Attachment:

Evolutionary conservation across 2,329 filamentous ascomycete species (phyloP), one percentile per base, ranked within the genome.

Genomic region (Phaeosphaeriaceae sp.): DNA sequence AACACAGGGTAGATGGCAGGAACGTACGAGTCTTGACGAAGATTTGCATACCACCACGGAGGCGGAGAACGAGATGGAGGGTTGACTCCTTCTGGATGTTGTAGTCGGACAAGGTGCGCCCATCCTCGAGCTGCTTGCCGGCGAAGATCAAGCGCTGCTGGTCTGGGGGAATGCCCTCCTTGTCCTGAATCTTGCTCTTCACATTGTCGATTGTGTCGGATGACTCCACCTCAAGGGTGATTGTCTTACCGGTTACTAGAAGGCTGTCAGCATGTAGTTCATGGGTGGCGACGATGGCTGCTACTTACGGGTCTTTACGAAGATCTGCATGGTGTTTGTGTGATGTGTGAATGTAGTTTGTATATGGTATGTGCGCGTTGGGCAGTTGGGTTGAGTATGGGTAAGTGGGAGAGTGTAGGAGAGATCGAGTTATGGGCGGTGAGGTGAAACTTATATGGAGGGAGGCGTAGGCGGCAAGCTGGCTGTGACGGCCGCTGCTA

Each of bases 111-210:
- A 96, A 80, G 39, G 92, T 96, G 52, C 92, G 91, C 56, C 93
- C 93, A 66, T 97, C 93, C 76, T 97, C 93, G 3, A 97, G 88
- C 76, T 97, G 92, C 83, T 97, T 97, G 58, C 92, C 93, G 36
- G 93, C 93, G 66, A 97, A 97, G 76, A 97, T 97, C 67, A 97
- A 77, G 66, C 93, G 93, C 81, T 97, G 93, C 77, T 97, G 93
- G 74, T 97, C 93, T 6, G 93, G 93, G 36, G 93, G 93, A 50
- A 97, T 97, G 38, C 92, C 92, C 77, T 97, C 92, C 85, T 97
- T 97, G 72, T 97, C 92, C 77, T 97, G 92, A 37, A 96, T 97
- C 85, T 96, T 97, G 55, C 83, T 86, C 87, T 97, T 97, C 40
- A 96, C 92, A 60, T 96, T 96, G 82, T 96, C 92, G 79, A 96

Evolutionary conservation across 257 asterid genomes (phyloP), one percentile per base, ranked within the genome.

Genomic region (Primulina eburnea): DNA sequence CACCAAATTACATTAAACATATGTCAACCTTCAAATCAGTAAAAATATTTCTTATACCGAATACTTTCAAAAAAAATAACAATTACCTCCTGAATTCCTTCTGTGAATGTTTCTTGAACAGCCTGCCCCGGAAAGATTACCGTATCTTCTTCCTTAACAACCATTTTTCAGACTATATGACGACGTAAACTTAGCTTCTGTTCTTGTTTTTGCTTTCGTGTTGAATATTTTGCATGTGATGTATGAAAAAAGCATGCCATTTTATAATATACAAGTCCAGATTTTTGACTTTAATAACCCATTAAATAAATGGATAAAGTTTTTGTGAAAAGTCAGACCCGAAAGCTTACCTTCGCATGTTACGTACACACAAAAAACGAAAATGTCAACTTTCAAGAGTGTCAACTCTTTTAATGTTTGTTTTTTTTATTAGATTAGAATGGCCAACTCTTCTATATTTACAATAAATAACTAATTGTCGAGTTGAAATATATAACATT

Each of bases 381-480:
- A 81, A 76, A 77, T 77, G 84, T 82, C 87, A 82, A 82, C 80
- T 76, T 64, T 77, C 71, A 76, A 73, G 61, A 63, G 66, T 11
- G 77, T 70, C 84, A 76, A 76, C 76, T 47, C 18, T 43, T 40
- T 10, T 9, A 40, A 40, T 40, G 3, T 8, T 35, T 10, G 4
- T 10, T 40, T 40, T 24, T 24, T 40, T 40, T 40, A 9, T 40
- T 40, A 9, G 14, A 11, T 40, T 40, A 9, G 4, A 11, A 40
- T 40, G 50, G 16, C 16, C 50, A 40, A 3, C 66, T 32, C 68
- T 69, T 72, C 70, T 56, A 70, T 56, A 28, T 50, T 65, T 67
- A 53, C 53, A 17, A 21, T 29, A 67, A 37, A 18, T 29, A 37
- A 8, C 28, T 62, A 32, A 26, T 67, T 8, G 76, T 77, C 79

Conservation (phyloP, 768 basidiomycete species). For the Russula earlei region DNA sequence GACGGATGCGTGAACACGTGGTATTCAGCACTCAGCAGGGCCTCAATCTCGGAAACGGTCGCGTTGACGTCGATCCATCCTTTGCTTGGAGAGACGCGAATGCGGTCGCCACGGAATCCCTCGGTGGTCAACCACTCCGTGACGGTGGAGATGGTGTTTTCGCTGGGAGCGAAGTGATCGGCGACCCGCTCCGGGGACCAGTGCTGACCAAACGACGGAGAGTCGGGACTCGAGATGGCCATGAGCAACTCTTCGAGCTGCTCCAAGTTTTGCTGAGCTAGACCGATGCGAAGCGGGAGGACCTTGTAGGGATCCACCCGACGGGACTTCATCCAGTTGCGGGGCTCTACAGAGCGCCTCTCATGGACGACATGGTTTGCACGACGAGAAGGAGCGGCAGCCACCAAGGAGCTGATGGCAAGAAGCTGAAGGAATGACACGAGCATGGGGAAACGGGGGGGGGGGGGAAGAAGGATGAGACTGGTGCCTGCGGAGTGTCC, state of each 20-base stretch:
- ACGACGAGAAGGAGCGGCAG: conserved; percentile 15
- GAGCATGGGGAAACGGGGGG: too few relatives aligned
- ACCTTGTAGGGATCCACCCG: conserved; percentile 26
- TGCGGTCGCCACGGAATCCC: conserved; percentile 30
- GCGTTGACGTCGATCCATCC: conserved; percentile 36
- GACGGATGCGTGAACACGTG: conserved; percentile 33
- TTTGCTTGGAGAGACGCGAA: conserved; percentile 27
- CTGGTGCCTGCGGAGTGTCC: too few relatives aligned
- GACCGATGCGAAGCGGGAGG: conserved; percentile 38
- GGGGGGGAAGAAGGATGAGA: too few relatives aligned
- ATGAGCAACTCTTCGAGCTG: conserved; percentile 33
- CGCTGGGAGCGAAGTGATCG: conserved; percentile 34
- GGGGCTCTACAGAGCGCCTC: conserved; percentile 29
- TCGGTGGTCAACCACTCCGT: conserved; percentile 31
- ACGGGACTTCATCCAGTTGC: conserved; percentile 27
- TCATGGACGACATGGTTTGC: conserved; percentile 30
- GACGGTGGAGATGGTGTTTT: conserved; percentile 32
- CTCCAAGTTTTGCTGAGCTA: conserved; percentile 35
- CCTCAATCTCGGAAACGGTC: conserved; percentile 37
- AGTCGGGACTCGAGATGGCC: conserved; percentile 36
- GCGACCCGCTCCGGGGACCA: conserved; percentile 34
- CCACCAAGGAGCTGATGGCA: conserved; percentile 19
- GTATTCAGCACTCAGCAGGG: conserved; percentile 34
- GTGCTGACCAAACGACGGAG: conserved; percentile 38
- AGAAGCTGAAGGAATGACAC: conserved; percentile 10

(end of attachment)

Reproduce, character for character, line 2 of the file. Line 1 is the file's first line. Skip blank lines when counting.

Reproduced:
Genomic region (Phaeosphaeriaceae sp.): DNA sequence AACACAGGGTAGATGGCAGGAACGTACGAGTCTTGACGAAGATTTGCATACCACCACGGAGGCGGAGAACGAGATGGAGGGTTGACTCCTTCTGGATGTTGTAGTCGGACAAGGTGCGCCCATCCTCGAGCTGCTTGCCGGCGAAGATCAAGCGCTGCTGGTCTGGGGGAATGCCCTCCTTGTCCTGAATCTTGCTCTTCACATTGTCGATTGTGTCGGATGACTCCACCTCAAGGGTGATTGTCTTACCGGTTACTAGAAGGCTGTCAGCATGTAGTTCATGGGTGGCGACGATGGCTGCTACTTACGGGTCTTTACGAAGATCTGCATGGTGTTTGTGTGATGTGTGAATGTAGTTTGTATATGGTATGTGCGCGTTGGGCAGTTGGGTTGAGTATGGGTAAGTGGGAGAGTGTAGGAGAGATCGAGTTATGGGCGGTGAGGTGAAACTTATATGGAGGGAGGCGTAGGCGGCAAGCTGGCTGTGACGGCCGCTGCTA